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Inter-Observer Agreement among Pathologists Using Wide-Area Transepithelial Sampling With Computer-Assisted Analysis in Patients With Barrett’s Esophagus

Vennalaganti, Prashanth R MD1; Kanakadandi, Vijay Naag MD1,2; Gross, Seth A MD3; Parasa, Sravanthi MD, MPH1,2; Wang, Kenneth K MD4; Gupta, Neil MD, MPH5; Sharma, Prateek MD1,2

American Journal of Gastroenterology: September 2015 - Volume 110 - Issue 9 - p 1257–1260
doi: 10.1038/ajg.2015.116
THE RED SECTION
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OBJECTIVES: The histopathological diagnosis of Barrett’s esophagus (BE)-associated dysplasia has poor inter-observer agreement. The wide-area transepithelial sampling (WATS) procedure uses a minimally invasive brush biopsy technique for acquiring wide-area sampling of BE tissue followed by computer-assisted analysis. In this study, our aim was to assess inter-observer agreement among pathologists in the diagnosis of Barrett’s-associated dysplasia using the WATS computer-assisted analysis technique.

METHODS: WATS slides with varying degrees of BE dysplasia were randomly selected and distributed to four pathologists. Each pathologist graded the slides as nondysplastic, low-grade dysplasia (LGD), or high-grade dysplasia/esophageal adenocarcinoma (HGD/EAC) and completed a standardized case report form (CRF) for each slide.

RESULTS: In all, 149 BE slides were evaluated in a blinded manner by 4 pathologists. The slides included the following: no dysplasia (n=109), LGD, and HGD/EAC (n=40). The overall mean kappa value for all 3 diagnoses for the 4 observers was calculated at 0.86 (95% confidence interval (CI) 0.75–0.97). The kappa values (95% CI) for HGD/EAC, IND/LGD, and no dysplasia were 0.95 (0.88–0.99), 0.74 (0.61–0.85), and 0.88 (0.81–0.94), respectively.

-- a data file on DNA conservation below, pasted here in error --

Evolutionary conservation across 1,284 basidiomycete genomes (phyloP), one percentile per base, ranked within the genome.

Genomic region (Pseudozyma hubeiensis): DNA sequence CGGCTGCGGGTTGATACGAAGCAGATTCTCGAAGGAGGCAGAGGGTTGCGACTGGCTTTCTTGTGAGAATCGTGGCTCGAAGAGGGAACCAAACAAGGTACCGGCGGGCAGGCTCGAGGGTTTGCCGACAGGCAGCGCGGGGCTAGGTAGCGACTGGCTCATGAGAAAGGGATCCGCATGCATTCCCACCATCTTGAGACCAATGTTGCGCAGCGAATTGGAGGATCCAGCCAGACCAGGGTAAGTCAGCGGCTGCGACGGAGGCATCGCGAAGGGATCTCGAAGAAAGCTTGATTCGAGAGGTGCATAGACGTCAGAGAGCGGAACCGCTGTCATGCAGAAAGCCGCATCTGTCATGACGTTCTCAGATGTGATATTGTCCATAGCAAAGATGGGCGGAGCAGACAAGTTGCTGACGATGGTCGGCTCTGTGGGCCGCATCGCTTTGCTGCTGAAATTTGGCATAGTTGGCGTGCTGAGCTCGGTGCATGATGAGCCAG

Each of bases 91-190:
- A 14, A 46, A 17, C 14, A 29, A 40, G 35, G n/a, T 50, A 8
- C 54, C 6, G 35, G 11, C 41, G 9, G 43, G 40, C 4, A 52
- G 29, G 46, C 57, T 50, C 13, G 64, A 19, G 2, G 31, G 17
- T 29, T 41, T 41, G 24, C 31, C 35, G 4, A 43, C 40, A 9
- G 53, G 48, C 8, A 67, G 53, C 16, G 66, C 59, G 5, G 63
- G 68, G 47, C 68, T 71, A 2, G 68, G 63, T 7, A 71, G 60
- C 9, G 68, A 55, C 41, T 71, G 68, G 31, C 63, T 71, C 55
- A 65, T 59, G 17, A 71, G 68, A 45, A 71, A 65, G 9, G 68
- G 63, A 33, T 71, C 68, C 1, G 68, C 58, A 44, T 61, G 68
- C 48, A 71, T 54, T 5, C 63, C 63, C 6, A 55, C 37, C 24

CONCLUSIONS: The diagnosis of BE and associated dysplasia using the WATS technique has very high inter-observer agreement. This appears to be significantly higher as compared with previously published data using standard histopathology.

1Department of Gastroenterology, Kansas City Veterans Affairs Medical Center, Kansas City, Missouri, USA

2Department of Gastroenterology, University of Kansas Medical Center, Kansas City, Kansas, USA

3Department of Gastroenterology, NYU Langone Medical Center, New York, New York, USA

4Division of Gastroenterology and Hepatology, Barrett’s Esophagus Unit, Mayo Clinic, Rochester, Minnesota, USA

5Department of Gastroenterology, Loyola University Medical Center, Chicago, Illinois, USA

Correspondence: Prashanth R. Vennalaganti, MD or Prateek Sharma, MD, Department of Internal Medicine, University of Kansas Medical Center, Kansas City, Kansas, 66160, USA. E-mail: pvennalaganti@gmail.com or psharma@kumc.edu

Guarantor of the article: Prateek Sharma, MD.

Specific author contributions: Study conception and design; analysis and interpretation of the data; drafting of the manuscript; and critical revision of the manuscript for important intellectual content: Prashanth Vennalaganti; study concept and design; statistical analysis; interpretation of data; and drafting of the manuscript: Vijay Kanakadandi; critical revision of the manuscript for intellectual content: Seth A. Gross, Kenneth K. Wang and Sravanthi Parasa; analysis and interpretation of the data; drafting of the manuscript; and critical revision of the manuscript for important intellectual content: Neil Gupta; study concept and design; acquisition of data; analysis and interpretation of data; drafting of the manuscript; critical revision of the manuscript for important intellectual content; and statistical analysis: Prateek Sharma.

Financial support: None.

Potential competing interests: Dr Gross is a consultant for CDx Diagnostics.

© The American College of Gastroenterology 2015. All Rights Reserved.
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